The U.S. Constitution contains a complex system of checks and balances to keep each branch of government from gaining too much control. It specifically limits the powers of the legislative branch -- which includes both the Senate and the House of Representatives as a combined Congress -- so elected leaders can't make laws without sufficient approval. The Constitution details guidelines that enable the executive and judicial branches of government to hold Congress accountable for its actions.

President's Veto Power

The Constitution allows the president of the U.S. to keep Congress in check. Because the president holds the decision-making power of the executive branch, he is responsible for executing laws established by Congress. As a result, he has veto power over any law passed by Congress. Members of Congress realize that it's difficult to pass laws without the support of the president, so they strive to create policies that the president supports, or is at least willing to consider. However, the Senate and House can override a presidential veto with a two-thirds majority vote.

Supreme Court Rulings

The Constitution gives the Supreme Court power to rule against laws passed by Congress. Even though the Court can't decide on its own to intervene in legislative issues, justices can rule that Congressional laws violate civil liberties or infringe or previously passed rulings when cases are brought before the court. As a result, members of Congress can't pass laws that serve their best interests or the interests of their constituents without first evaluating their constitutionality or they risk future Court reversals.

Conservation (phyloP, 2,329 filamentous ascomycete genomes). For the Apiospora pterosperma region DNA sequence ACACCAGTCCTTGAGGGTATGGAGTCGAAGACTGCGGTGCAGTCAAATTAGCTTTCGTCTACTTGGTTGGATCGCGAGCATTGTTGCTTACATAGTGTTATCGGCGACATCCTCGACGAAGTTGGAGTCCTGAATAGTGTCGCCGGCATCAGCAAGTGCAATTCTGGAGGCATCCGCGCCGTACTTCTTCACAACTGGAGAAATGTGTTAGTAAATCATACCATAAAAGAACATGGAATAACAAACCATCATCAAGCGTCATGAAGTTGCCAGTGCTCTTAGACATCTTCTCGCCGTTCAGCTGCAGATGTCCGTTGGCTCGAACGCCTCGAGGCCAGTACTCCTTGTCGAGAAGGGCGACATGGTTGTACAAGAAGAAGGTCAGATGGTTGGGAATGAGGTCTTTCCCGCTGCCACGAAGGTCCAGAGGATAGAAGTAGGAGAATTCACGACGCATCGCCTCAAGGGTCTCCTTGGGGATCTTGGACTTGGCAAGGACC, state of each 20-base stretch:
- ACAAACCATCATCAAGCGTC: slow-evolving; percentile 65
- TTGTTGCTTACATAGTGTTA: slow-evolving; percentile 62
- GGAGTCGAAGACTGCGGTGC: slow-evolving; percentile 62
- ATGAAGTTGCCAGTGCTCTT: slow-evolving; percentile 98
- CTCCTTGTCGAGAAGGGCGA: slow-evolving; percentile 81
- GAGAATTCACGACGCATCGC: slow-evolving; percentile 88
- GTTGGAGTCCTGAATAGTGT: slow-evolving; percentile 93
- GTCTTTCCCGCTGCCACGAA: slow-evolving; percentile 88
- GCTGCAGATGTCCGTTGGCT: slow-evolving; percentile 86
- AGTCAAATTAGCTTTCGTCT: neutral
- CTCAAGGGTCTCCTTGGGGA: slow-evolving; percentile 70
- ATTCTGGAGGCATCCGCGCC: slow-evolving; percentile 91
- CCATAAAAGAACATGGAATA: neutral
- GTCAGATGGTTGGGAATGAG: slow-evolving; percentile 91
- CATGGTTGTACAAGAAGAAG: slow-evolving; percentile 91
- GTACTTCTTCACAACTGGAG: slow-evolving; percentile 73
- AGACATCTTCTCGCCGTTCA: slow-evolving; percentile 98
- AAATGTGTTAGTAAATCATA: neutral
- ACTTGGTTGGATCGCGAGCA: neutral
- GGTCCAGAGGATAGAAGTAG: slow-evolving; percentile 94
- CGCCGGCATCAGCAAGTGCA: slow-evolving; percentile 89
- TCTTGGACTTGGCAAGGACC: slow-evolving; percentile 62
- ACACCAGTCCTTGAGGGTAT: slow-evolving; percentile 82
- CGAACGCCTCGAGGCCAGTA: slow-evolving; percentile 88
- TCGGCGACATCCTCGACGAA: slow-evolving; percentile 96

Terms of Service

The Constitution allows each state to elect two senators to serve in Congress for a six-year term. The number of representatives in the House is determined by state population and each representative serves a two-year term. Even though there are no term limits for senators or representatives, reelection requirements keep them accountable because they must satisfy the demands of their constituents to get reelected. Elections resulting in turnover help keep the Senate and the House in check.

The Big Picture

Even though checks and balances outlined by the Constitution can lead to embittered battles between the president and Congress or Congress and the Supreme Court, they often have a soothing effect. Limitations force senators and representatives to compromise, negotiate and work together to find solutions that serve the best interests of the country. Of course, there are gridlocks, presidential vetoes and Supreme Court reversals on Congressional laws and government shutdowns, but there are also occasions where political leaders unite to avoid doomsday scenarios and all-or-nothing outcomes.